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Assessing Your Virtual Assistant Skill Set


Pebbles Jacobo, All Things VA bloggerIn the last issue of this VA blog, I shared how various life experiences contribute to one’s overall resume with regards to working from home as a virtual assistant. Today I’d like to expand on that though and help you break down your experience and see how it adds to your skill set as a virtual assistant.

I want to begin with the definition of a virtual assistant. A virtual assistant (VA), through the medium of the computer, internet and phone, is one who assists clients with various tasks and projects. Because everything is done virtually there is no need for clients and VAs to work within the same office space. The client submits tasks and/or projects to the VA usually through emails or phone calls.

A few of you are probably shaking your heads, asking yourselves, “how do my work and personal experiences translate to a resume?!” Think of it like this, basically a VA is an assistant, many times an administrative assistant, who works from their own [virtual], remote office as opposed to the office of their client. Did you catch the key word, “…administrative assistant?”

There are many individuals out there who don’t have the time to accomplish all they want or need, whether personally or for their business, so they hire an assistant. Some assistants are administrative while others are more along the lines of being personal assistants.

Do you have administrative skills? If you have worked in an office, be it home or business, you have administrative skills. All of these are within the skill set of being a virtual assistant. You have many more VA skills than you probably realize.

Now, as I stated earlier, how does this translate marketable skills on your resume? We’re getting there, I promise, but before we do, let’s break down HOW business and life ‘experiences’ are administrative skills. For that, I’m breaking it down into six main categories, including:  communication, computer and Internet, organization, planning, research and scheduling.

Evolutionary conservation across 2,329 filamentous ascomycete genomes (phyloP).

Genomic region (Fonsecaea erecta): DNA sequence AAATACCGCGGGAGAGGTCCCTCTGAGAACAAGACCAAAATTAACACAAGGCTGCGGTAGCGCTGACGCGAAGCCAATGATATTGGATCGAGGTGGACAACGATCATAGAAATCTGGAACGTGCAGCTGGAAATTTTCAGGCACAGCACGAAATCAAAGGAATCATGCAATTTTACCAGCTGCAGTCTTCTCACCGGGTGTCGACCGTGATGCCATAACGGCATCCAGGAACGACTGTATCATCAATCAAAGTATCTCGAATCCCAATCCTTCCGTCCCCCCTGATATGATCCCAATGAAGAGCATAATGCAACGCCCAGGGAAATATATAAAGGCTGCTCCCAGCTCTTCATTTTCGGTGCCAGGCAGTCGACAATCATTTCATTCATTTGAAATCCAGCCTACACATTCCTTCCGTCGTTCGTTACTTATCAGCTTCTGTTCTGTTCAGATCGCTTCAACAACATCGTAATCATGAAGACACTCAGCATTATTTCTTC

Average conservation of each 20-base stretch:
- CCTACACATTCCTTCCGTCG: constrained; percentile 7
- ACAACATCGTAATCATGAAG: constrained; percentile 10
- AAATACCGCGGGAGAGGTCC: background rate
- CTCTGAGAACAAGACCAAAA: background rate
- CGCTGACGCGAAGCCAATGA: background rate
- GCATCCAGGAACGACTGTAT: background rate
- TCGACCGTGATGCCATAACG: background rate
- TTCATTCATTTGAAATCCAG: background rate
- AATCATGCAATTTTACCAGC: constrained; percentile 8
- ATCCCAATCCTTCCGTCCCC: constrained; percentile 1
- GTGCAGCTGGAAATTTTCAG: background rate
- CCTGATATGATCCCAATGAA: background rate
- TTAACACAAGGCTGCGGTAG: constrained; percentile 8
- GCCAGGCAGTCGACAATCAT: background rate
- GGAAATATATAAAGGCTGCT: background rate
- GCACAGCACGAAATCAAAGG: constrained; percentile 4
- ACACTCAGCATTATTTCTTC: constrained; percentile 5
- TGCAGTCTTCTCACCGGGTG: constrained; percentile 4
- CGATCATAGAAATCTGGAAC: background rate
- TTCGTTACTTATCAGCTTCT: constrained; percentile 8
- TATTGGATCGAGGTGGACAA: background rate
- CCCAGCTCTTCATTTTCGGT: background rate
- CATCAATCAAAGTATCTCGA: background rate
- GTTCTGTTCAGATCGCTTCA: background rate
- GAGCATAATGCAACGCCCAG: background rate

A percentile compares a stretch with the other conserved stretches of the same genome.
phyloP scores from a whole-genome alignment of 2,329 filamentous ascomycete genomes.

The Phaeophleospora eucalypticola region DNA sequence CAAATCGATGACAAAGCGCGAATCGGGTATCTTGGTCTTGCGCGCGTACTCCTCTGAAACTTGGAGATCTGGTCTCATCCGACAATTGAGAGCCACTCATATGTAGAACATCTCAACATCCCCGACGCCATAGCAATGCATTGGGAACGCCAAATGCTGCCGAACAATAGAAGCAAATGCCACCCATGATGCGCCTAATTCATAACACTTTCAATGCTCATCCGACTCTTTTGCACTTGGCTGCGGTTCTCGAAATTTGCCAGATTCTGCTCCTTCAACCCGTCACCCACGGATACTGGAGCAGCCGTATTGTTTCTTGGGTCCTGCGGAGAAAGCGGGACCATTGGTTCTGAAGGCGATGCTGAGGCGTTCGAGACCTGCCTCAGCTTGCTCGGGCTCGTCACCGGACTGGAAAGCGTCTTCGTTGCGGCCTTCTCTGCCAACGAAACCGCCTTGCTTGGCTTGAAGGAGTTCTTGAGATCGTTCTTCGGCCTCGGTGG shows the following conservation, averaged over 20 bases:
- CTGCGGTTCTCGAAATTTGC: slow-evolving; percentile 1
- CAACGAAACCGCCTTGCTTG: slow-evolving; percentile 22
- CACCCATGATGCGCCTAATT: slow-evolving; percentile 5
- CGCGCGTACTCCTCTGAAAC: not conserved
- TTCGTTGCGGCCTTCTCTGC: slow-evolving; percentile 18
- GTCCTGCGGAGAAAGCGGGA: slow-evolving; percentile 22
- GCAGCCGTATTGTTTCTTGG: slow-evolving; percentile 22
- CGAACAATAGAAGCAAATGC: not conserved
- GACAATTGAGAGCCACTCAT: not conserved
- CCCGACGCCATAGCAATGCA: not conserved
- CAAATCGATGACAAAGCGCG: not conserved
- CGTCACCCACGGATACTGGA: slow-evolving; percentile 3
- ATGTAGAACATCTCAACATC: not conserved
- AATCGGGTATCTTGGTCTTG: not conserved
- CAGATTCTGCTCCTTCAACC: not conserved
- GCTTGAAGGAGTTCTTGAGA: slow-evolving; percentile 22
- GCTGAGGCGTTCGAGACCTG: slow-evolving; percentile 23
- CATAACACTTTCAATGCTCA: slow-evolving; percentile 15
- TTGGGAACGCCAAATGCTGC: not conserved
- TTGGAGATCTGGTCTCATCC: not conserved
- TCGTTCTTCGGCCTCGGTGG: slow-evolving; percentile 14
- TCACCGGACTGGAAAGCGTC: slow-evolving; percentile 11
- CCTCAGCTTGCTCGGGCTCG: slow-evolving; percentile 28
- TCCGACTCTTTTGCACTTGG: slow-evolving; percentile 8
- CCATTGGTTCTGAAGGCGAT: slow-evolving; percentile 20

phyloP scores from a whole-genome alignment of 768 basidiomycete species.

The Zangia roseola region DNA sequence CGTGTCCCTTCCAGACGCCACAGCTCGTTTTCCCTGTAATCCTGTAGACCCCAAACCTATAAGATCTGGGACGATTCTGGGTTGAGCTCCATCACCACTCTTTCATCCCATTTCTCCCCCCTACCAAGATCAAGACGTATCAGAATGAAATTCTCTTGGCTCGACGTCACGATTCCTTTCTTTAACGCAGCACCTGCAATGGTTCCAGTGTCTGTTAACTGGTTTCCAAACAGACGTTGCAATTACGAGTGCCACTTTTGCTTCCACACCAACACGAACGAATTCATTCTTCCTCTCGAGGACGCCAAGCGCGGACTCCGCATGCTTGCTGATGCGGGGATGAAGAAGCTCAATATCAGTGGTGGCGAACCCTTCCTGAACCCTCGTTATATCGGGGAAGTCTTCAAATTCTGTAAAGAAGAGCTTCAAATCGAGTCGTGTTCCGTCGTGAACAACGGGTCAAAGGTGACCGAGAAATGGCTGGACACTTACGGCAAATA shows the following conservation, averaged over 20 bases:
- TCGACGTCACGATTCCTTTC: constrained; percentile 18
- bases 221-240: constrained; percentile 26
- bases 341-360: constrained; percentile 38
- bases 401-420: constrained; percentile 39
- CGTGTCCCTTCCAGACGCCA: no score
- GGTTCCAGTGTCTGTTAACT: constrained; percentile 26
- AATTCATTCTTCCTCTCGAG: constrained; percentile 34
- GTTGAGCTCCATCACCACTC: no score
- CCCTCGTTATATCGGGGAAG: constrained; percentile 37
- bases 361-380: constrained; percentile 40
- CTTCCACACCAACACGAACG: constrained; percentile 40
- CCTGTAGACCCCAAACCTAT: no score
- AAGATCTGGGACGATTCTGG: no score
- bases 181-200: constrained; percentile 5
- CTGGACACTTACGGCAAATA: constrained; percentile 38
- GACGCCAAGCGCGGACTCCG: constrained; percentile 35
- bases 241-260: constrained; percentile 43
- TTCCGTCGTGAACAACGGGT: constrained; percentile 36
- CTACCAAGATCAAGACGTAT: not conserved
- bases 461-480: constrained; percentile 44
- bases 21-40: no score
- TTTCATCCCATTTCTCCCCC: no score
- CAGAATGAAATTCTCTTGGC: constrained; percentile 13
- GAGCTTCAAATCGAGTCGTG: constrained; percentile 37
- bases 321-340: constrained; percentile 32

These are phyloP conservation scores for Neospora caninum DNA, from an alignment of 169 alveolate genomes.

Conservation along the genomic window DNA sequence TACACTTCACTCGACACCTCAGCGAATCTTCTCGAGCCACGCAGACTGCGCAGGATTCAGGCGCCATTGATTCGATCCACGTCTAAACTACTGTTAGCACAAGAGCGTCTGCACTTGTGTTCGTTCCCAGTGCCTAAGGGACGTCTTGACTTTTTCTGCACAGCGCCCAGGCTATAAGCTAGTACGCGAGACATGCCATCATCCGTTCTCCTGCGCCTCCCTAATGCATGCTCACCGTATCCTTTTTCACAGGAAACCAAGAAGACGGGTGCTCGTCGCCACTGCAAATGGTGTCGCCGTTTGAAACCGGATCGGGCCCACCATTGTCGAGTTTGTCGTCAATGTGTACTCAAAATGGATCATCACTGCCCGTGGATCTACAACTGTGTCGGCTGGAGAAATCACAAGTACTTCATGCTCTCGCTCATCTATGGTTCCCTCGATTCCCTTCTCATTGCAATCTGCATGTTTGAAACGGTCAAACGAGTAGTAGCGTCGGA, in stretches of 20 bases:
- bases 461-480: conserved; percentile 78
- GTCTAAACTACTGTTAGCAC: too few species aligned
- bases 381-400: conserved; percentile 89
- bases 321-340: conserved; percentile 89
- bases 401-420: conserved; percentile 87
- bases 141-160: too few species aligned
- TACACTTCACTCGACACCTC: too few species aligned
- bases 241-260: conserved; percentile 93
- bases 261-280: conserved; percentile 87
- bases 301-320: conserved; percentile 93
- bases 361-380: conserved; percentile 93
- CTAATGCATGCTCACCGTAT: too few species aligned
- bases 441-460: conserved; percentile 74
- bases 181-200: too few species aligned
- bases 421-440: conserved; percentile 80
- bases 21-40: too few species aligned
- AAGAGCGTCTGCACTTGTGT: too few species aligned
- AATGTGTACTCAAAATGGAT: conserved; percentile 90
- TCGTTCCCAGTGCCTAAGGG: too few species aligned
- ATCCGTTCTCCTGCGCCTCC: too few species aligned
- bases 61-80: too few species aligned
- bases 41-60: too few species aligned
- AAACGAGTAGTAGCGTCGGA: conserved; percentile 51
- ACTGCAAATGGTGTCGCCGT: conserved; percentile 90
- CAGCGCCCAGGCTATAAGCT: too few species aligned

• How many letters or emails have you sent?
  • How many times have you had to visit the school counselor or principle?
  • Do you know how to use your phone and email?

Computer and Internet

  • How many letters, emails or even reports have you typed?
  • Ever made a purchase online?
  • Do you manage a social profile, whether LinkedIn, Facebook, Myspace or Twitter?
  • Have you written articles or blog posts?


  • Have you filed away misc. documents for records?
  • Do you have a bank account you manage?
  • How many spreadsheets (Excel documents) have you designed for use around the house, including your husband’s collection of signed baseball bats?


  • How many hotel, car or flight reservations have you made on the internet for yourself, a friend or a family?
  • Do you have a meal plan? Have you scheduled the meals you make for your family, including the purchase of the ingredients?


  • How many terms have you ‘googled’ to learn about a topic you did not previously know?
  • Do you know how to research a topic you’re interested in or that a client might have a question about?


  • How many doctors’ appointments have you scheduled?
  • How many trip itineraries have you put together to help your family vacation glide as smoothly as possible.

So, what might this look like on your resume?

If you’re thinking about setting up shop as a virtual assistant, the next step would be for you assess where you are now. A great way to do that is by taking an inventory of the skill set life has already given you! Start a list of the various tasks you do on a daily, weekly, monthly basis. In the right hand column you can list which of the main six categories your task falls under.

In the next few blogs we’ll look at the various freelance sites as well as posting your Virtual Assistant profile so, it is important to assess your skill set as we move through this VA blog series.


ABOUT THE AUTHOR: Pebbles Jacobo is the owner of A&P Virtual Enterprises,, which she, with the guidance of her husband, started when she began  working from home as a virtual assistant several years ago. As Content Manager of the leading Christian work-at-home site online,, Pebbles found herself thoroughly intrigued and fascinated with the world of social media. Her love of social media has grown over the years and she now offers social media marketing, along with a host of services, to her clients, which include speakers, authors and entrepreneurs alike.   This article is free to publish as long as the bio remains.



  1. In earlier days for virtual assistants we call them as administrative assistants or personal assistant. The main difference between them is that AA or PA work in the same office of the owner who are hiring. But VA can work in the same office or any where. they can send message through internet or phones.


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